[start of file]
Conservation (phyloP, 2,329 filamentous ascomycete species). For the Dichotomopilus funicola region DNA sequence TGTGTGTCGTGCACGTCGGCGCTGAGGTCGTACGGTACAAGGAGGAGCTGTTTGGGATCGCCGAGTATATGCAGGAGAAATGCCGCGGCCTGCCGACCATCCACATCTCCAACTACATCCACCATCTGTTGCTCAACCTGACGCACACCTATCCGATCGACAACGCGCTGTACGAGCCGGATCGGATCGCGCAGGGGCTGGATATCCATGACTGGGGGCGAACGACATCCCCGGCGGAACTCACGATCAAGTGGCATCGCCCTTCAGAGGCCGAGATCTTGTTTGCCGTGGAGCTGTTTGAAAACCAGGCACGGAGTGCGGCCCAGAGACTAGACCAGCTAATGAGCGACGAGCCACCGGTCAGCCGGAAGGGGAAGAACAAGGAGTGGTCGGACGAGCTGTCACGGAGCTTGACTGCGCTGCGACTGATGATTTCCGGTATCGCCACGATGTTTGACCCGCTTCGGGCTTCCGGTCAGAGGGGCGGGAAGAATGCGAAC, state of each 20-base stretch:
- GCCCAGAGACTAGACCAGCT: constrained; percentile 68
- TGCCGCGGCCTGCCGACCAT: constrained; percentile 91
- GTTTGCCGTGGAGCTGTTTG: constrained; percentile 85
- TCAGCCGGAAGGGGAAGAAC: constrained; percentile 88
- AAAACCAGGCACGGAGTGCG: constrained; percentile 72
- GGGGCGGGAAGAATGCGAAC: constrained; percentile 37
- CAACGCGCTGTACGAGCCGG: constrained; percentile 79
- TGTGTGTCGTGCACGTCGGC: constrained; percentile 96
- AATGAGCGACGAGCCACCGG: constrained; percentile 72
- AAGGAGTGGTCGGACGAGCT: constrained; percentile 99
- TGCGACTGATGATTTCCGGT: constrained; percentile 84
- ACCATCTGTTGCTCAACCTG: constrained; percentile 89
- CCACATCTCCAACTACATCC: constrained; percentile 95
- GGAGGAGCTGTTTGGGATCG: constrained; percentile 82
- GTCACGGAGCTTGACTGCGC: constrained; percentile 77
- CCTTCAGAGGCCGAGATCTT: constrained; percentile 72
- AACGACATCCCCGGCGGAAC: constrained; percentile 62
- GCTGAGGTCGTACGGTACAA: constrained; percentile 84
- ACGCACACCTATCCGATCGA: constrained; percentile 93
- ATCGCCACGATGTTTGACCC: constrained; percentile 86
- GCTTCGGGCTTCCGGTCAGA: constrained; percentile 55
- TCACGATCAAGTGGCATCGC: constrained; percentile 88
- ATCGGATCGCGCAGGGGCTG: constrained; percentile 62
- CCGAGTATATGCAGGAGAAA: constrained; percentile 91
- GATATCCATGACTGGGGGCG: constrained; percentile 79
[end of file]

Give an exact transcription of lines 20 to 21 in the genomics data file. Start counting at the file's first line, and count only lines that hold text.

- ACGCACACCTATCCGATCGA: constrained; percentile 93
- ATCGCCACGATGTTTGACCC: constrained; percentile 86